The woman said she was “surprised” to learn she was pregnant, because she had been on birth control “during my entire relationship” with Walker.
“I didn’t really know what to do. I was confused, uncertain, and scared. After discussing the pregnancy with Herschel several times, he encouraged me to have an abortion and gave me the money to do so.” But after she went to the clinic, she said, she “simply couldn’t go through with it” and “left the clinic in tears.”
When she told Walker what had happened, she said, “he was upset and said he was going to go back to the clinic the next day for me to have the abortion. He then drove me to the clinic the following day and then waited for hours in the parking lot until I came out. He then drove me to get medication as prescribed and then drove me home.”
“I was devastated because I felt I had been pressured into having the abortion,” she said.
After the abortion, she continued, she felt Walker began to distance himself from her. She said that she left Dallas, traumatized, and didn’t return for 15 years.
The woman said her relationship with Walker “was never about money”—he never gave her expensive gifts, she said, and she insisted on paying half of her travel expenses when she went to see him. However, after she left Dallas, Walker sent her his Rolex watch.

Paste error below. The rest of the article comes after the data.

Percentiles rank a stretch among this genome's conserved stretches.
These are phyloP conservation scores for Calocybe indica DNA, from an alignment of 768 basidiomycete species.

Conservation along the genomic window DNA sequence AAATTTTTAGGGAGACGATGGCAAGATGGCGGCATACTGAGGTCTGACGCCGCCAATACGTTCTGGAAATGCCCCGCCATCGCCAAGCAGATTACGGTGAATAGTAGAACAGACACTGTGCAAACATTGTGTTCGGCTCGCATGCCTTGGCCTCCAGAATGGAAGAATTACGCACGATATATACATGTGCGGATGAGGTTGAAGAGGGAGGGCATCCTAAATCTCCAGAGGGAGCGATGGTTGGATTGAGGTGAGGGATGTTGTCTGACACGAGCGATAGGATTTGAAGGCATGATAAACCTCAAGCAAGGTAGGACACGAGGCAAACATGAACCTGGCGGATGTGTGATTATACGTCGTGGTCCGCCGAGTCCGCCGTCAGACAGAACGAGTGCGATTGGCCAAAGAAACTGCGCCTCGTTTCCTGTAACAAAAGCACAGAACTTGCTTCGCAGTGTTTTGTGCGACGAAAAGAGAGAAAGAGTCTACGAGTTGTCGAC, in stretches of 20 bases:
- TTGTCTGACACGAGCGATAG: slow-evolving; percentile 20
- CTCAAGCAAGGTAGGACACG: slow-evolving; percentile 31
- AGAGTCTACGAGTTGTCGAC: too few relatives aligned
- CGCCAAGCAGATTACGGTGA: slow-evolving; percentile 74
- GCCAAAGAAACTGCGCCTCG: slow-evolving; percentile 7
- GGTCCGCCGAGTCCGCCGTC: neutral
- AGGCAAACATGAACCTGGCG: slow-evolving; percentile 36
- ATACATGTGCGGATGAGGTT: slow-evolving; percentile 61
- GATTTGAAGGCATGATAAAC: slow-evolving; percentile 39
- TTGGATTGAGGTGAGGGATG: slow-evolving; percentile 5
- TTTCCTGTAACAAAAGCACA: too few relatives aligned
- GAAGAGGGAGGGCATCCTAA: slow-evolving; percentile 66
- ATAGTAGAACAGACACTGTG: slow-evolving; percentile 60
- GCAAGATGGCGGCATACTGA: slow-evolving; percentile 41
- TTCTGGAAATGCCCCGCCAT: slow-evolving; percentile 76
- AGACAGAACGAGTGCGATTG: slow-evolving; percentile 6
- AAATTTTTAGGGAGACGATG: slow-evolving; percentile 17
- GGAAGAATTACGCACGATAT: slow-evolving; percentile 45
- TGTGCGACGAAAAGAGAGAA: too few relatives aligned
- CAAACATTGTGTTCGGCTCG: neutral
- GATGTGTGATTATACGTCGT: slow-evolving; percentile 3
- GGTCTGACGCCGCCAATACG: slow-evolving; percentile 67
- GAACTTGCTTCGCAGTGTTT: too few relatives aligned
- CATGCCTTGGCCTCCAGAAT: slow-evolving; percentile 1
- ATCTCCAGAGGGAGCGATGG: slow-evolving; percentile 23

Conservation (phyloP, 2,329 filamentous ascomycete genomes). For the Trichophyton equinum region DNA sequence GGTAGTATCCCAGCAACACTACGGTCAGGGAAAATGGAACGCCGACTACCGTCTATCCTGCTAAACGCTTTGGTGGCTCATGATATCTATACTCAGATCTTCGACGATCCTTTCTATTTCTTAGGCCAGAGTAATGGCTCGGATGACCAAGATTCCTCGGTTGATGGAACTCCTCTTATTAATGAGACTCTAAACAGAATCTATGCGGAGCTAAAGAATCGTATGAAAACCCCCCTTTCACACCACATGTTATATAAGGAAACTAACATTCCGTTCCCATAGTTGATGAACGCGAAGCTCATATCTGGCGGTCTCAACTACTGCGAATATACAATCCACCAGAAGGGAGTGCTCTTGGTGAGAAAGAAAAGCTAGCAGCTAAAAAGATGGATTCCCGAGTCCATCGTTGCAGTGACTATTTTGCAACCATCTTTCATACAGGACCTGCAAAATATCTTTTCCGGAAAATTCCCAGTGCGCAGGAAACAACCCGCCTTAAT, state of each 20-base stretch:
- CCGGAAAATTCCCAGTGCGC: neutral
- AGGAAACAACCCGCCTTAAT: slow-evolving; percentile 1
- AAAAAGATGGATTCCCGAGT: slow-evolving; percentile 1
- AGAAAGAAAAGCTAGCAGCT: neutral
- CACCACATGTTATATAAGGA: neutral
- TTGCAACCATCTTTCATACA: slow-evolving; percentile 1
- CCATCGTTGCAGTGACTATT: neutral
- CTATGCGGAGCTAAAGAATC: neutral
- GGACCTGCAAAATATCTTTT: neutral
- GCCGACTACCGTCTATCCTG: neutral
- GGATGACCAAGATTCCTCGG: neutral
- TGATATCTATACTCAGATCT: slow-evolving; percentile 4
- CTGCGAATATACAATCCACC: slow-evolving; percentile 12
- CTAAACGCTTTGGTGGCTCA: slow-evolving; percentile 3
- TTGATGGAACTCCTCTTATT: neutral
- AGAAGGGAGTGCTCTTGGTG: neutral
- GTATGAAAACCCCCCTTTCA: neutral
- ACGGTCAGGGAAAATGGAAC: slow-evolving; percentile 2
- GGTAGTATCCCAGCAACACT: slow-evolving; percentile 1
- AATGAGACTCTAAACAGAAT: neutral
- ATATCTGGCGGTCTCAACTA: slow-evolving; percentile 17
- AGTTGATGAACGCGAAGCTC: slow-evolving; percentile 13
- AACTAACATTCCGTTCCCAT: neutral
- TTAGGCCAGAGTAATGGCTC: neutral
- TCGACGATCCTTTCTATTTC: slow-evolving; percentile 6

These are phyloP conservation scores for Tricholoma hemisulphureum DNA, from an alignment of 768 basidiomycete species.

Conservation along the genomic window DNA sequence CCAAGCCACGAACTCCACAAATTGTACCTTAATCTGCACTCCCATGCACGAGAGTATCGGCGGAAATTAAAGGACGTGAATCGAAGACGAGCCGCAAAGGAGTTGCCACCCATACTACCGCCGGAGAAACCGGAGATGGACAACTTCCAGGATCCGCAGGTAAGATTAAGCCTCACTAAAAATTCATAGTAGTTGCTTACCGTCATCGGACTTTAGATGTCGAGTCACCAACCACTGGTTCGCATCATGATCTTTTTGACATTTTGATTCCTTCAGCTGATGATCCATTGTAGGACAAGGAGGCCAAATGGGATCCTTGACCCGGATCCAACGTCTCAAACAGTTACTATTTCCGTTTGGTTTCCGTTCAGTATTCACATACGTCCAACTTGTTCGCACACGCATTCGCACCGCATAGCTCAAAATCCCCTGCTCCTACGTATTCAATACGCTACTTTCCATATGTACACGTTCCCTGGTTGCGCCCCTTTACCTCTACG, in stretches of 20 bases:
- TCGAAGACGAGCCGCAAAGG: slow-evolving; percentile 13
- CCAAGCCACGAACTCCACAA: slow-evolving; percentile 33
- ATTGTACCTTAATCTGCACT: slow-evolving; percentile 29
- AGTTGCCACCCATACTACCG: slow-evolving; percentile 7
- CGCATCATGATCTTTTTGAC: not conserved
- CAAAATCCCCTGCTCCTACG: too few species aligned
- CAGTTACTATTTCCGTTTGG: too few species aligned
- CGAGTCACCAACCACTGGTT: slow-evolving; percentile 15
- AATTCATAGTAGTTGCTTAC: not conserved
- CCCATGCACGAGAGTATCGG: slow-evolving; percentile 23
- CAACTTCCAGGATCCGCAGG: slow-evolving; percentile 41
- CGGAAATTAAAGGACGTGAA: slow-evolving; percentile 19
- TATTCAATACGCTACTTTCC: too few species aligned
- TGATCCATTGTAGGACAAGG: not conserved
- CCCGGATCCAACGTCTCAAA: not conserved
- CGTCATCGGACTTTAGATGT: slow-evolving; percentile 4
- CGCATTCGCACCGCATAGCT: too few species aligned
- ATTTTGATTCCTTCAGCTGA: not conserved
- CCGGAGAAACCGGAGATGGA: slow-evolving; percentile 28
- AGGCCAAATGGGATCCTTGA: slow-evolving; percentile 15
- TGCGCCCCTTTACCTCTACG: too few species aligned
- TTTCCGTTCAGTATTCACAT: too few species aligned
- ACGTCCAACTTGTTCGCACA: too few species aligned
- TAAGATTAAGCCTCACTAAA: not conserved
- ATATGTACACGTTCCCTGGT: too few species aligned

“I sent the watch back to him,” she said.
“He took advantage of my love for him and he made false promises to me, always giving the impression that he was on the cusp of leaving his wife but never following through.”
As evidence of that relationship, Allred shared love letters from Walker. The woman ended the affair after the abortion, she said, recalling that the experience of the abortion was so painful that she relocated to a new town.
The romantic relationship allegedly began in November 1987, while the woman was living in Dallas “a few miles from where Herschel resided.” Walker came to her home “several times a week, where we engaged in an intimate relationship,” she said. The woman also attended Dallas Cowboys games, both at home and on the road, and “spoke on the phone for hours at a time, several times a week.”